This weekend my youngest daughter and I spent Sunday morning sowing seeds into pots in the polytunnel for this years plantings of edible plants at our campsite near Lewes. I really enjoy this time of year as my imagination transports me to the spring and summer when we will be able to start picking and eating plants that we have sown at the end of the winter, and this year we have got a huge number of edible plants that we are looking forward to planting around the Secret Campsite which is in sunny Sussex. The Secret Campsite is based at Brickyard Farm, and as you might imagine we have heavy clay soil which is not every plants cup of tea. So selecting plants for the campsite requires a little research in advance.

I have selected seeds that will do better in our local conditions. Our clay soil is in stark contrast to the nearby South Downs National Parks thin and free draining chalk grassland, but it does provide good growing conditions for a wide variety of plants. The aim with our plantings around the campsite are to eventually have a wide range of edible plants that will be productive over a long season of camping and provide brilliant tastes and flavours to add to a wide variety of dishes from salads and soups  to flavourings for drinks and teas, or just as an exciting plant to nibble on as you explore the campsite.

So far our plant list, to go with the sweet cicely, wild garlic and agrimony that I sowed last autumn is a s follows: Chives, Catnep, Marshmallow, Angelica, French Sorrel, Wild Chamomile, Greek Oregano, Wild strawberry, Stevia, and Globe Artichokes. I have further sowings to make in April and May as well as the garden area near to our new campsite shower block which will be sown with big splashes of colourful edible annuals and a surprise tea plant for campers to enjoy in the afternoon.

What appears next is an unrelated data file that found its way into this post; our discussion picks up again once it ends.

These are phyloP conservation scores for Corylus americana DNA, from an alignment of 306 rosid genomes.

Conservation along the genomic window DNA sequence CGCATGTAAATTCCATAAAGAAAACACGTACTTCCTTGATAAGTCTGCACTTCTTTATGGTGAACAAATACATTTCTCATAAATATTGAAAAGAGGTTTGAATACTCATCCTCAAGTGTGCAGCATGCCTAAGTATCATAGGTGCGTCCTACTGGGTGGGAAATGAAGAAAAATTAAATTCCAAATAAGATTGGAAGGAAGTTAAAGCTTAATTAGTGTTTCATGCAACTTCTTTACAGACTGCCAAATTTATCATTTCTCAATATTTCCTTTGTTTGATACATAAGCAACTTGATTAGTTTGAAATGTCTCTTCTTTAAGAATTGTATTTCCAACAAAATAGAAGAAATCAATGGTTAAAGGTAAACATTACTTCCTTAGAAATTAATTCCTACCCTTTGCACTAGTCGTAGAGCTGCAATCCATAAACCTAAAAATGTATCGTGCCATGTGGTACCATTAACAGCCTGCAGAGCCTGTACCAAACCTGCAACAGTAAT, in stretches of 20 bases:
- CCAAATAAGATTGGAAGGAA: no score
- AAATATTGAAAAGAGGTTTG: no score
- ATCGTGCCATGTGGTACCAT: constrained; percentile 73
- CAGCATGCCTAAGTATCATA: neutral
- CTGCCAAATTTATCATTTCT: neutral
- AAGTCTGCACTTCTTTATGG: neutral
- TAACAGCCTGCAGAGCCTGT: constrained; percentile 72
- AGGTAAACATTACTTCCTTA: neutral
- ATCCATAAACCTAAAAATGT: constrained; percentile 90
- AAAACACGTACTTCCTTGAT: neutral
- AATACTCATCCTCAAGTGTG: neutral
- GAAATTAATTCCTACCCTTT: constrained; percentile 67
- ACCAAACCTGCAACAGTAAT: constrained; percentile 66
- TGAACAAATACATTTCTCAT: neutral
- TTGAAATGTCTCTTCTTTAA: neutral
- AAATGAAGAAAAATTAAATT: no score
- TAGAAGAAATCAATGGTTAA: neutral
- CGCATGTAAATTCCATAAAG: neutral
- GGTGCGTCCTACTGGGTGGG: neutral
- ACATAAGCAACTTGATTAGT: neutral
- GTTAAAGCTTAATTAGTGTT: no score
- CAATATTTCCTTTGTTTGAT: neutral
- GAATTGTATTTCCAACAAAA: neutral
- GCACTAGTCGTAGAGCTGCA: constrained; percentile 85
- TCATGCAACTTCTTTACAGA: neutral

Most of these plants are probably familiar to the average camper, but the exciting ones are the marshmallow, commonly associated when camping at a campfire friendly campsite with children and a long twig, and Stevia which is a plant that tastes up to 300 times sweeter than sugar and is very low in carbohydrates, although it has only recently been approved in the EU. Of the two plants the Marsh Mallow, Althea officinalis also has a fantastic medicinal rating, and herbalist friends swear by its hidden qualities. You can even use the water left after cooking the leaves as an egg white substitute for making meringues, how about that.

Having finished sowing the seeds of these plants we then potted up our 28 Asparagus roots which we will be able to plant later in the summer once there roots have established in the new pots. Picking a stalk of fresh asparagus to garnish a salad or to just morishly crunch fresh is a brilliant way to enjoy eating and camping in the countryside, and it always tastes so much better when the plants have been picked seconds before, as you casually stroll around the campsite  only to happen upon another delicious little treat. We can’t start eating our asparagus this summer, but I will enjoy some of them with our campers in 2014.

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